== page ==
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The Carrot Experiment

The Carrot Experiment

Do you ever think about seeds, and where they come from? I don’t mean who is growing them for you, I mean the type of flower they produce, the amount of time it takes for the plant to mature to flowering stage, and so forth. 

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Most home gardeners have seen lettuce and asian greens bolt and go to seed. Tomatoes, zucchini, beans. Yes, these crops, too, by their very nature we see through to seed maturity simply by virtue of growing them. These are fast-maturing plant varieties. Broccoli, too, is renowned for going for it if you let it mature even a few weeks longer than ideal, despite it being a biennial. 

Last year, amid our bumper carrot crop it dawned on me: I don’t really know where those carrot seeds come from and I really want to know first-hand. Not that I don’t understand the biology of it all, just that I haven’t seen a carrot ever flower in our garden. This rather abruptly became a gardening bucket list item, and I just couldn't stop thinking about it. 

Carrots are a biennial in the Umbelliferae family. They have umbelliferous flower clusters, which are large open clusters of white flowers that droop like an umbrella, hence its botanical family’s namesake. If you think this flower reminds you of Queen Anne’s Lace, well, I’m here to break the news to you: a carrot is the fine result of man’s manipulation with that plant.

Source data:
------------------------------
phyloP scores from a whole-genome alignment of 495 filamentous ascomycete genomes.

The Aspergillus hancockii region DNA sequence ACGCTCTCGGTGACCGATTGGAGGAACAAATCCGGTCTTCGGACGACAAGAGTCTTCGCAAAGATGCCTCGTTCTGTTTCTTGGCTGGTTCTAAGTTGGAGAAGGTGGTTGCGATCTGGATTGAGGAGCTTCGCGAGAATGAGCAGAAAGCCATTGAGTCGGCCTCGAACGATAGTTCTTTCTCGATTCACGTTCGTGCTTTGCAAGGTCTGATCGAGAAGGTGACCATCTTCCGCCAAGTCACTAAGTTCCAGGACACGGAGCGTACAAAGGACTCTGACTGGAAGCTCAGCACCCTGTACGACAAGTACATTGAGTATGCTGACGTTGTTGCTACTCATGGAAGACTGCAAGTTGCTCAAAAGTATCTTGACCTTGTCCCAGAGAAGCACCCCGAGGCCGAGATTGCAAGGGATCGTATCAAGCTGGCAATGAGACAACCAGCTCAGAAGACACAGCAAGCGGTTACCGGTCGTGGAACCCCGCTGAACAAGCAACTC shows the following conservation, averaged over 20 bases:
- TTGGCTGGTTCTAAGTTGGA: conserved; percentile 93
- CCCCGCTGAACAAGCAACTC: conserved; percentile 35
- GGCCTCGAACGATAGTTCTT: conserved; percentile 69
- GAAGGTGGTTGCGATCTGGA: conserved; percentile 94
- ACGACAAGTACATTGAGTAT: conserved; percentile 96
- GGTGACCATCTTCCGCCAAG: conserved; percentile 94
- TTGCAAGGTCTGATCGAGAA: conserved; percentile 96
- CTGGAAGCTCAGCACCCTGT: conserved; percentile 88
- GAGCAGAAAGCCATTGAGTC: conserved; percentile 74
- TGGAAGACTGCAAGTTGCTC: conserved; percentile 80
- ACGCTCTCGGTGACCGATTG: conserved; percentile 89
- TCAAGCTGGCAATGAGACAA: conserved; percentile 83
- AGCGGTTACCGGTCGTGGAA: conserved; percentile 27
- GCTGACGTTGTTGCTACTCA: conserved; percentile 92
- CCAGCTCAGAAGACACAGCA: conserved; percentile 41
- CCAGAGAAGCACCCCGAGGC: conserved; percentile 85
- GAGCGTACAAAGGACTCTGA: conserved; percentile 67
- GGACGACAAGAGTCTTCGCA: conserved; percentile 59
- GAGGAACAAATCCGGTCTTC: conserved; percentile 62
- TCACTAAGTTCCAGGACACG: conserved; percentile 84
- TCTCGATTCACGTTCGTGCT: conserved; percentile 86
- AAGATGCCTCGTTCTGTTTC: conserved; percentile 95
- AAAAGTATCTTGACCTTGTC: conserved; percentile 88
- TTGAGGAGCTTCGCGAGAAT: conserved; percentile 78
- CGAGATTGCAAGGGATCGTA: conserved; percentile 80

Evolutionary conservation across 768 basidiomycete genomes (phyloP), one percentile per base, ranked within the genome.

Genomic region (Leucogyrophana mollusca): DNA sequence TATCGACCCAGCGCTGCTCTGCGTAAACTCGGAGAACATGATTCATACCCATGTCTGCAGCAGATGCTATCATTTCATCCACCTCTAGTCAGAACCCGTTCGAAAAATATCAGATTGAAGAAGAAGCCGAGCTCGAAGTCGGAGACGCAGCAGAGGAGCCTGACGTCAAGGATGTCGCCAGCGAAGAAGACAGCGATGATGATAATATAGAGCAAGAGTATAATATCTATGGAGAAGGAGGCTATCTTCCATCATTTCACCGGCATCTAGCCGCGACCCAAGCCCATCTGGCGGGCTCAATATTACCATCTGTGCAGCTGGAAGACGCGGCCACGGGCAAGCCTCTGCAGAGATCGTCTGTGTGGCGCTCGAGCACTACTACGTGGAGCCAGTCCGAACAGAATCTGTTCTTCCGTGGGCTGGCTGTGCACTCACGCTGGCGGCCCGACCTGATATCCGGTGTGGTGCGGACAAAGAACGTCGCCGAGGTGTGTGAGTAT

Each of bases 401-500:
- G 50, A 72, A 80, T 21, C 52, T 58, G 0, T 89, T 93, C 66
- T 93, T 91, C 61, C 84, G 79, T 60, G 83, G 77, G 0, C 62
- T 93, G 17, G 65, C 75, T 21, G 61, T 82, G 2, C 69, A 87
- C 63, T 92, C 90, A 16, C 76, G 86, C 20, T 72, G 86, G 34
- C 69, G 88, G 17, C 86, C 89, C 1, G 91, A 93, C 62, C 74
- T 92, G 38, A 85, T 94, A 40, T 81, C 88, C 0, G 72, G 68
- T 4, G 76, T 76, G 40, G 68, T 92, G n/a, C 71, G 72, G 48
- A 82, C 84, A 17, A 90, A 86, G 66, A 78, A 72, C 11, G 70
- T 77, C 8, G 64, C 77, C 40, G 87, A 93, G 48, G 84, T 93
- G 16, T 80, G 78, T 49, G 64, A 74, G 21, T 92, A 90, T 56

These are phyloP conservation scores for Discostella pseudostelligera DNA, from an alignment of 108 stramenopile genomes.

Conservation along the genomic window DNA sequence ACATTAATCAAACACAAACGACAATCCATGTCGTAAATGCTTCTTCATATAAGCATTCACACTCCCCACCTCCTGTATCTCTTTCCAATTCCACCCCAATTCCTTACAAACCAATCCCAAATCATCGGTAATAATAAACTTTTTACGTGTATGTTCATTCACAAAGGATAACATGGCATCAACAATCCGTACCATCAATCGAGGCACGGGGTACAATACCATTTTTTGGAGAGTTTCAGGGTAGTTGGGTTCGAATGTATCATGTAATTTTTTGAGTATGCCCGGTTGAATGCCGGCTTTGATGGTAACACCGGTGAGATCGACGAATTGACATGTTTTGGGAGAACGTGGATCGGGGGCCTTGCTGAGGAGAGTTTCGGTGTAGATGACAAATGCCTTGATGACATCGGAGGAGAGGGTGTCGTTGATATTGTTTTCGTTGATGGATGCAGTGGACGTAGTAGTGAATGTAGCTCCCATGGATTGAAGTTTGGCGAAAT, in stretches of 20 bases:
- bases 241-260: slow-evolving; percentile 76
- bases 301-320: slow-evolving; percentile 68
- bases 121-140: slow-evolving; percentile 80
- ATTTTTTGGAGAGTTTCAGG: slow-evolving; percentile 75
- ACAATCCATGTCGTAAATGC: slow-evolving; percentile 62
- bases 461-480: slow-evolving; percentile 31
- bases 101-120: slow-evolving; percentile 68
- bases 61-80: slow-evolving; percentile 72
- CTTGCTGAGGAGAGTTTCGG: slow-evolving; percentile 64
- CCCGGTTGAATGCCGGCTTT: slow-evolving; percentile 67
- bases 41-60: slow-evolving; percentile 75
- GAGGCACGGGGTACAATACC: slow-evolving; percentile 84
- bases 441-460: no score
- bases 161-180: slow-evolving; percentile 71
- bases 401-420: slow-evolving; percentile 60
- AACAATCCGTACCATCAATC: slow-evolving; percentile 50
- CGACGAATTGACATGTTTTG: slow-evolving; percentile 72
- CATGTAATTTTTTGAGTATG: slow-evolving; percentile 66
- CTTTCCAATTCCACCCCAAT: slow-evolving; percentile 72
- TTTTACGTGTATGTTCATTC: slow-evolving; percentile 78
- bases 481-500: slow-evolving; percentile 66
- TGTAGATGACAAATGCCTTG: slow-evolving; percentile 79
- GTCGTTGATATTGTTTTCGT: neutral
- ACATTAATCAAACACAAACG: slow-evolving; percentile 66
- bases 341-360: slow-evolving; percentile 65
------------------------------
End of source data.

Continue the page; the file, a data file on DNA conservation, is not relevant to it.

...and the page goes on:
If these seeds get cross-pollinated with Queen Anne’s Lace, they will revert back to their parent behavior and produce a white, less beefy and much less tasty root, not the colorful burst of sweetness we all prize. We don’t have any Queen Anne’s Lace on our property, but there may be some around the area; only way to find out how we did here is to grow them out next year. 

We have a lot of pollen available for the bees and pollinators in and around our garden, and so my hope is that between asparagus sips and raspberry kisses, the pollinators meandered here for a drink. And that they weren’t in far off lands kissing someone's Queen Anne's Lace, because we do supply enough nectar to keep the bees in our garden all summer long. I digress.